The secondary-school teacher in Desmond College would constantly preach the importance of asking questions to his student. Something, he only recently realised could be applied to himself at inter-county level.

“I think this year I went out of my way to ask more questions,” the 26-year-old said.

“Thinking about it, I always tell my students in Desmond College in Newcastle West that they need to see the other students in the classroom as a resource. If they are stuck, ask the person beside you.

“I was internally reflecting and said, am I asking enough questions of the people that are in our group? We are fortunate to have some absolutely fantastic people in their own departments.”

“I probably wasn’t asking them [backroom team] the questions that I should have been asking”.


Limerick are being talked up as ‘the team’ for 2021, some even comparing them to the Dublin footballers but Hegarty hasn’t even allowed himself to think that far ahead.

“I actually genuinely haven’t thought about the year ahead at all,” the 6’5 wing-forward replied when asked about the expectations of the upcoming season.

“I am very cognizant of the fact that it is such a quick turn around from December 13. I really made it my business to take a break from everything. We haven’t met up at all after the few days we had.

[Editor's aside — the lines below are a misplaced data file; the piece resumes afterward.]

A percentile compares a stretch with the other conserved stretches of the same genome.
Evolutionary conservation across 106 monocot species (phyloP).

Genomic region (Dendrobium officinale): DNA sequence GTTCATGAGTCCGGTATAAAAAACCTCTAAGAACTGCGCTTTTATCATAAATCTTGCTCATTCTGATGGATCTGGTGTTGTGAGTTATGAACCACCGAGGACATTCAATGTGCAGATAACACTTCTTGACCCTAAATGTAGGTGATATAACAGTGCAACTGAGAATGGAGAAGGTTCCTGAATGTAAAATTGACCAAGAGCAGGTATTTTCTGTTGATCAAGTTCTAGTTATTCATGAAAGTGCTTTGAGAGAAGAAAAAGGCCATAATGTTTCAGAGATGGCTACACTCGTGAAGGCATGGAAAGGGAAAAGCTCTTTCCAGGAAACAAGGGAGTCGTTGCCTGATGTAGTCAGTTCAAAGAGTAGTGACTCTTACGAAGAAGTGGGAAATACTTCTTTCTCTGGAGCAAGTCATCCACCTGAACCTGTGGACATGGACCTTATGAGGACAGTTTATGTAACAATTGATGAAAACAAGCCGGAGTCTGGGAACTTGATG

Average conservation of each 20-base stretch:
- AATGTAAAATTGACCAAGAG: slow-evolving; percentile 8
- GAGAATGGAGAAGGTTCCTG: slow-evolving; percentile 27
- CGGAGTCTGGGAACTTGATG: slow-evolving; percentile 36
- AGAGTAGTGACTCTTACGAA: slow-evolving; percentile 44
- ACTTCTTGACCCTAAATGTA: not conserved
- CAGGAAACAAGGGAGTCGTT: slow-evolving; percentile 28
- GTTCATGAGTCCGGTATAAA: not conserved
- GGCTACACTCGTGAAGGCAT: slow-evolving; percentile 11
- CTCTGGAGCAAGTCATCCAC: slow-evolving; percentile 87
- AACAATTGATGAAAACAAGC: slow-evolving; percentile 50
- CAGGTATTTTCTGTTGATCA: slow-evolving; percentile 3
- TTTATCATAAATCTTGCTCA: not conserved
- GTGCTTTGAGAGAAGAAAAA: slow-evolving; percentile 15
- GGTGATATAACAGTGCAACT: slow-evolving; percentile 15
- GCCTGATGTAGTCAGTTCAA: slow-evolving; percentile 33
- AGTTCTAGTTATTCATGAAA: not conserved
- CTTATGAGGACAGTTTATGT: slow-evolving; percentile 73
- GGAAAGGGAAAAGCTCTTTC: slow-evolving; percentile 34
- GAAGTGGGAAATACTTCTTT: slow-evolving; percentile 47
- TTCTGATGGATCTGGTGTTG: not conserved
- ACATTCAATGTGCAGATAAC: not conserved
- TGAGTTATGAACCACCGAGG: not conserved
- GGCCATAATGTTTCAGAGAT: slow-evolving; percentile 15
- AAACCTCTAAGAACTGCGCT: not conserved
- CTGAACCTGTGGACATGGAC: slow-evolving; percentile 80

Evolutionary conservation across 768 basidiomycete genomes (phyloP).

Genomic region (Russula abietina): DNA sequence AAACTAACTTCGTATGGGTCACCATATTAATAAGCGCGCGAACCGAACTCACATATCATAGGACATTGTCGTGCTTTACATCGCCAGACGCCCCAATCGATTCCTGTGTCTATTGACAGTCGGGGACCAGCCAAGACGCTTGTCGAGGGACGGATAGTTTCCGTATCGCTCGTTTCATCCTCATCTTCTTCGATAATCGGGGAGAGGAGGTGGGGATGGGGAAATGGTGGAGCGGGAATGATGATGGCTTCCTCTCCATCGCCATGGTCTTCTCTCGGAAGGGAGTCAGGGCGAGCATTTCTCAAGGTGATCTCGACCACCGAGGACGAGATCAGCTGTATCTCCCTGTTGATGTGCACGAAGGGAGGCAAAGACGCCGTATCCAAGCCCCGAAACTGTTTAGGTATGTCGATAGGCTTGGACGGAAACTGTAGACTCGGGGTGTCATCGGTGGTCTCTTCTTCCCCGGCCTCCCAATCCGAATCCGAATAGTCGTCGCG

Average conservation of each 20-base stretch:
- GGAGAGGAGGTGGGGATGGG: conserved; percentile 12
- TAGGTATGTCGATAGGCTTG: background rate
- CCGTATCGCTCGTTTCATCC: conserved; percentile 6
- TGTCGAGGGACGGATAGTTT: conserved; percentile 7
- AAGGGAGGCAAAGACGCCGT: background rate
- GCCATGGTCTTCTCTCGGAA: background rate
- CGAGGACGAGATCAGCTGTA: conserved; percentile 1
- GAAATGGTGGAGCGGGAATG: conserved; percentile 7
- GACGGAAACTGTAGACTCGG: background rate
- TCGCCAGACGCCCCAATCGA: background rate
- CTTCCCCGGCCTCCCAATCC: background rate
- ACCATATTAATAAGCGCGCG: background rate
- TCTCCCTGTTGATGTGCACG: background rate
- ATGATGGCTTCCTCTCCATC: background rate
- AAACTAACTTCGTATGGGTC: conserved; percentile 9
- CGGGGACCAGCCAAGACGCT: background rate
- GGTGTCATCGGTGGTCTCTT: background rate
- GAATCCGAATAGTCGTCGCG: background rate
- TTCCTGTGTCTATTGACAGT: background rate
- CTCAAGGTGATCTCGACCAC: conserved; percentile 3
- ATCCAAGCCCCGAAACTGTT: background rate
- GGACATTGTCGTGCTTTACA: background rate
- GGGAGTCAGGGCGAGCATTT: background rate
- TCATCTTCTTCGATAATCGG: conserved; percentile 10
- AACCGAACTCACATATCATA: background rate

“There hasn’t been any contact from the group. We are not going back (to) training for another couple of weeks because they gave us a break.

“I honestly haven’t thought about the year ahead because I made it my business to physically and mentally park it for a couple of weeks.”


Hegarty is enjoying the break another lockdown brings.

Inter-county teams were due to be back in collective training at the start of this month but this has been pushed out until the start of February at the earliest.

When asked whether he was keeping himself fit, Hegarty stated:

“I haven’t done anything myself personally, I’d still go for a walk in the evening and stuff with the dog.

“Like if I feel like doing something I might go out and walk the dog or go down to the field and puck around. There’d obviously be a bit of running in that but I haven’t done any structured training.

“I haven’t gone out and timed myself doing anything or done any runs because as I said, I’m taking a complete break.”

However, the two-time Munster winner is excited to go back once restrictions ease and he appears as focussed as ever.

“I can’t wait to get back training because we are back in a lockdown and restricted in your movements and can’t go anywhere or meet people from other households so I am looking forward to going back.

“But, I am really forcing myself to take a break from it all because I know it will be needed.

“It is going to be a short season and there is no point needing a break in March or April and being sick of training.

“That is when you need to be really in the zone and hungry.”